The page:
AI panelOne of TEACHx’s most anticipated sessions, the panel discussion, The AI Horizon at Northwestern, played to a packed house. Abby Rosensweig, a TLT senior learning technologist, moderated the conversation. University leaders Miriam Sherin, associate provost for undergraduate education and chair of the Provost’s Advisory Committee on Generative AI, as well as Ricardo Galliano Court, assistant dean for academic integrity and undergraduate research in the Weinberg College of Arts and Sciences, anchored the conversation and challenged the notion that there should be University-wide determinations made about the use of generative AI at Northwestern. Instead, attendees heard that Northwestern’s colleges, departments, and individual instructors are trusted and encouraged to establish policies and guidelines that best support the desired learning outcomes of their students.

Elizabeth Lenaghan, assistant director of the Northwestern Cook Family Writing Program, The Writing Place, discussed the necessity of understanding the why behind when one might or might not benefit from using AI and balancing that against maintaining one’s authentic voice. Mark Presnell, executive director of career advancement in the Division of Student Affairs, made similar points and explained that students must understand that employers will rely on them to distinguish when and when not to assign tasks to AI, and more importantly, they will need to be able to evaluate AI-generated output for both basic and complex tasks.

The panel’s unifying message was that instructors need not focus on whether students should use AI as a strict matter of policy but instead help students determine when, why, and how using AI is or is not in their best interest. The panelists also noted that students join educators with conflicting views about AI. Many students have reported that they don’t want to use AI, citing concerns ranging from inaccuracy to environmental apprehensions to trepidations about privacy and protecting authoring rights.

My mind is still reverberating from Professor Spencer Striker’s fascinating demo pulling back the curtain on how AI is transforming digital media design. The audience was captivated by his harnessing the power of generative AI production tools like Midjourney, Kaiber, and ElevenLabs to create a movie sizzler. Students must experience authentic and meaningful learning as they grapple with the complexities.”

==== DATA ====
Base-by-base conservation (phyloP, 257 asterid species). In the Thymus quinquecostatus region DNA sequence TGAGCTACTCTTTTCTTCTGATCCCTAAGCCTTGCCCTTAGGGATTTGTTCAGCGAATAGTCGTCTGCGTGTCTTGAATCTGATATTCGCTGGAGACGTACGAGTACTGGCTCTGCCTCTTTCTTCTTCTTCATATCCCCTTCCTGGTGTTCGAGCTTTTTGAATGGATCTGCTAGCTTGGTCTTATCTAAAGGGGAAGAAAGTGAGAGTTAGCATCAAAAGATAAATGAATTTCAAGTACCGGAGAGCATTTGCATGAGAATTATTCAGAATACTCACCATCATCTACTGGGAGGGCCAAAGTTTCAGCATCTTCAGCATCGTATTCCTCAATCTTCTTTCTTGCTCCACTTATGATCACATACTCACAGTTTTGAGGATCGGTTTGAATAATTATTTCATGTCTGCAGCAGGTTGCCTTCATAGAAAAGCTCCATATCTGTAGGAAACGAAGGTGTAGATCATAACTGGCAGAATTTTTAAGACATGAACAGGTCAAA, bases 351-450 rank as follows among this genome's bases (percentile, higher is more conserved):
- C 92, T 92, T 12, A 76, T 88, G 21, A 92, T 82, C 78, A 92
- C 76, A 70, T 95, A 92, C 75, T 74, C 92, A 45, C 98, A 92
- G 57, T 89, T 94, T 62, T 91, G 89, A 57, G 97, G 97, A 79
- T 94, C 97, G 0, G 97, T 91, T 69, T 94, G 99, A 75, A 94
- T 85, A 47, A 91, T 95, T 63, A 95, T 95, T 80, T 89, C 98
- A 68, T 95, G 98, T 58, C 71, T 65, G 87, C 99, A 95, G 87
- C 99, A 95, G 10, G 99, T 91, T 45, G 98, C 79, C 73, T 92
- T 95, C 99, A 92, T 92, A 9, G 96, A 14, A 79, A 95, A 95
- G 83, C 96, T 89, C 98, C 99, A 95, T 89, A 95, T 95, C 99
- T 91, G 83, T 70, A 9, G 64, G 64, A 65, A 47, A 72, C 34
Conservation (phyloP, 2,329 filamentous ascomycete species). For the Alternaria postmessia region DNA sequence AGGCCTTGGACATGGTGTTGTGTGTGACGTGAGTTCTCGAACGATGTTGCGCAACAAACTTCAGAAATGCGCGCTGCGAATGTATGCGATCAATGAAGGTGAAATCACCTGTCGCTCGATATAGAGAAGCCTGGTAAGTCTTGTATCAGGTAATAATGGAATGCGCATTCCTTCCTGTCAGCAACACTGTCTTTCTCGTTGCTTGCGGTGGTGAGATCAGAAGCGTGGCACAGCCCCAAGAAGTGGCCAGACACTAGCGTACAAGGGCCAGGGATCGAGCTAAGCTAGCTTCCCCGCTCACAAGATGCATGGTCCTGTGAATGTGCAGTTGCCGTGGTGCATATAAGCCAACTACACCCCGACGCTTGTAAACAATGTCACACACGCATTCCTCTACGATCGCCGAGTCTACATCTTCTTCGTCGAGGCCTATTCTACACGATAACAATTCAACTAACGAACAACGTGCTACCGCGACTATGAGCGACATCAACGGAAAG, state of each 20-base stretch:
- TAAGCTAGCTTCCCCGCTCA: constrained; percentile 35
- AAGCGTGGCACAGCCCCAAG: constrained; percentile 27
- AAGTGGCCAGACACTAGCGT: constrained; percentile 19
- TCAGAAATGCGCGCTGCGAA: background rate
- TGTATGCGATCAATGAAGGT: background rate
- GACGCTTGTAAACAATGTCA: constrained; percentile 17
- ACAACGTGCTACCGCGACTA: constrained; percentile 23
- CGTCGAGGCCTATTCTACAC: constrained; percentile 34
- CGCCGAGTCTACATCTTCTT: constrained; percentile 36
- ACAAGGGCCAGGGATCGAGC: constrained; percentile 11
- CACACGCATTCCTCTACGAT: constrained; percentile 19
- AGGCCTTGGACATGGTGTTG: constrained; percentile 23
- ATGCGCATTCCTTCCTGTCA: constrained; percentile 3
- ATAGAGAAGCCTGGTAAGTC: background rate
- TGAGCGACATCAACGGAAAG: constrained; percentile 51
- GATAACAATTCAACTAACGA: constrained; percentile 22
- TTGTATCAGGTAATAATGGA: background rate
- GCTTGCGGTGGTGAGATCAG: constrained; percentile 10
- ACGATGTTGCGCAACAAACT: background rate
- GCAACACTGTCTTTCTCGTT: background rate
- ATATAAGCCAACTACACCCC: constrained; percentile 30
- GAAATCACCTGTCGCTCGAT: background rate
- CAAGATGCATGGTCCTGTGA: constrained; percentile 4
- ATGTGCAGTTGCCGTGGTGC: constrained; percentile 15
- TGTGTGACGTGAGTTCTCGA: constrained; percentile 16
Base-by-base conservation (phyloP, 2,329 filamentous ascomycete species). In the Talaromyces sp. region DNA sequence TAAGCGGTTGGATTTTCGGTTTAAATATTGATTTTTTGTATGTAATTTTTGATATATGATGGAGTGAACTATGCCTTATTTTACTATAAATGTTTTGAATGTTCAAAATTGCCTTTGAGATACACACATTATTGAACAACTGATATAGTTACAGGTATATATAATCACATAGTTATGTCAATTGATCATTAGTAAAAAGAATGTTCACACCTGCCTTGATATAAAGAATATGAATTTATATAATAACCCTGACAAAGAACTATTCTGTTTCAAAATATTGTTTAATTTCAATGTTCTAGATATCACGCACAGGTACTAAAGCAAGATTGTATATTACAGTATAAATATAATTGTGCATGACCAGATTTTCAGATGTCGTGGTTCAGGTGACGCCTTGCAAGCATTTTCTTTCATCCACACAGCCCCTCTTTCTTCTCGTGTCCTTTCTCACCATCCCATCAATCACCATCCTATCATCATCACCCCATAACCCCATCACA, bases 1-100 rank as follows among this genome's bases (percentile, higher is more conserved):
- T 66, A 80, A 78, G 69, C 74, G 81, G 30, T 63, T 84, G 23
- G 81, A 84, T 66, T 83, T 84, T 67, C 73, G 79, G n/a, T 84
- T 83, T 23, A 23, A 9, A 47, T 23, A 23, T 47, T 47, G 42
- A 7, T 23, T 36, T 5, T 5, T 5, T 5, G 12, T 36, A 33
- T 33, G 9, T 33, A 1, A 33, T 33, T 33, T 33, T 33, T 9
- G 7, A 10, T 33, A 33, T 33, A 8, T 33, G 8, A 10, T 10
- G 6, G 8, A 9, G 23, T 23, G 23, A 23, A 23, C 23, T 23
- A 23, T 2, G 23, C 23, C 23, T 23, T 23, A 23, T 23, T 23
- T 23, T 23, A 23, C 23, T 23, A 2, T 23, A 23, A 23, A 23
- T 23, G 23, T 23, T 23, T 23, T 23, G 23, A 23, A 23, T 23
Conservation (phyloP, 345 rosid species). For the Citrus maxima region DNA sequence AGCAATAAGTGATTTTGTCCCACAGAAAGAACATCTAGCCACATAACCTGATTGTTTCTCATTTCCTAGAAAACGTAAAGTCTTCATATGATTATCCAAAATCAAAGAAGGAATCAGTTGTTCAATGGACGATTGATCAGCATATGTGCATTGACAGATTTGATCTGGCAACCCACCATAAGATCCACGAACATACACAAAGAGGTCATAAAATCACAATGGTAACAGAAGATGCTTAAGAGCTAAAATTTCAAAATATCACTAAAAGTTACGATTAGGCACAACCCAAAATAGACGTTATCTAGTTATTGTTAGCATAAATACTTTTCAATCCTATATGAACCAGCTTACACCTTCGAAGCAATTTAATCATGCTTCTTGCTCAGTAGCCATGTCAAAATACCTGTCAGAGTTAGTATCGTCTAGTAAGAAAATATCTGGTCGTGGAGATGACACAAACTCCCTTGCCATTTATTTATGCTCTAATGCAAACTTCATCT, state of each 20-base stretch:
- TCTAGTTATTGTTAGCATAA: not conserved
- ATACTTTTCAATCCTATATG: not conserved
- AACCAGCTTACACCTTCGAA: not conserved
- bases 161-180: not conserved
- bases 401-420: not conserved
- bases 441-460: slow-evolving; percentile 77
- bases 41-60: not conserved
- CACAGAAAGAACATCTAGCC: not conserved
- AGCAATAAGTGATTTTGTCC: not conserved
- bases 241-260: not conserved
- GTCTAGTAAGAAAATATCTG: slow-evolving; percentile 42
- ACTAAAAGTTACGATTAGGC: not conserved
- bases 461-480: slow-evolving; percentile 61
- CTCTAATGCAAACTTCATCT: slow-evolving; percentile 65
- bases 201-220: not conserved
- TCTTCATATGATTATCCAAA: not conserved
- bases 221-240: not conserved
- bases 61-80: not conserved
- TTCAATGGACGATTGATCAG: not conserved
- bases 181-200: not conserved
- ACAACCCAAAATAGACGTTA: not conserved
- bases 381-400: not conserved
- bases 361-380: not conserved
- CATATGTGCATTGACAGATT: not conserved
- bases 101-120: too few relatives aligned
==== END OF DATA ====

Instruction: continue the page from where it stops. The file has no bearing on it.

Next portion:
Jennifer Keys
Senior Director 
Searle Center for Advancing Learning and Teaching

Attention to Accessibility

AccessibleNU sponsored the featured workshop, Essential for Some, Helpful for All, led by Luis Pérez, disability and digital inclusion lead, for CAST. The workshop provided a unique opportunity to learn from one of the best in the Universal Design for Learning (UDL) and accessibility fields. The night before the session, Perez was a featured speaker at The White House, celebrating CAST's work on incorporating UDL in the National Ed Tech Plan. Perez offered common-sense and practical approaches to accessibility that resonate with the strategies promoted through Northwestern’s Mission: Accessible challenge.

“Creating accessible learning environments, especially in the digital space, can often be intimidating. Perez’s workshop did an excellent job of helping participants understand why developing accessible environments benefits all individuals by sharing his experiences as a visually impaired individual," said Jim Stachowiack, accessible technology strategy and operations lead, AccessibleNU and Teaching and Learning Technologies. "He also alleviated some intimidation by reassuring people that they don't have to be perfect and encouraging them to continue adjusting their courses and course materials as they learn more.”

Canvas Hall of Fame

TEACHx concluded with the third annual Canvas Hall of Fame, which spotlighted educators who students nominated for excellence in using Canvas. The winners were among the 256 instructors nominated by 499 students, recognizing 388 courses across all 12 Northwestern schools. Miriam Sherin and Jim Stachowiak emceed the ceremony with the French department’s Aude Raymond and Patricia Scarampi, two of the three co-teachers who won the 2023 Most Innovative Course Site award, presenting this year’s winners. The 2024 winners are:

  • Aaron Greicius, assistant professor of instruction, in the Department of Mathematics and academic director of the mathematics PhD program in the Weinberg College of Arts and Sciences, received a special certificate of recognition for his outstanding efforts as a champion of student success and his groundbreaking work negotiating vendor contracts to save students over $100,000 in the cost of course materials.
  • Eli Kean, assistant professor of instruction in gender and sexuality studies, in the Weinberg College of Arts and Sciences, received an honorable mention. Professor Kean’s Fall 2023 course, Beyond the Binary: Transgender and Race, was nominated in multiple categories.
  • Best Use of Video: Erez Levy, visiting associate professor of finance, for his Fall 2023 course, Finance I.
  • Excellence in DEI/Accessibility: Rosemary Bush, assistant professor of instruction, Program in Environmental Science, Weinberg College of Arts and Sciences, for her Fall 2023 course, Earth: A Habitable Planet.
  • Most Innovative Course Site: Connor Bain, assistant professor of instruction, McCormick School of Engineering and Applied Science, for his Spring 2023 course, Introduction to Computer Programming.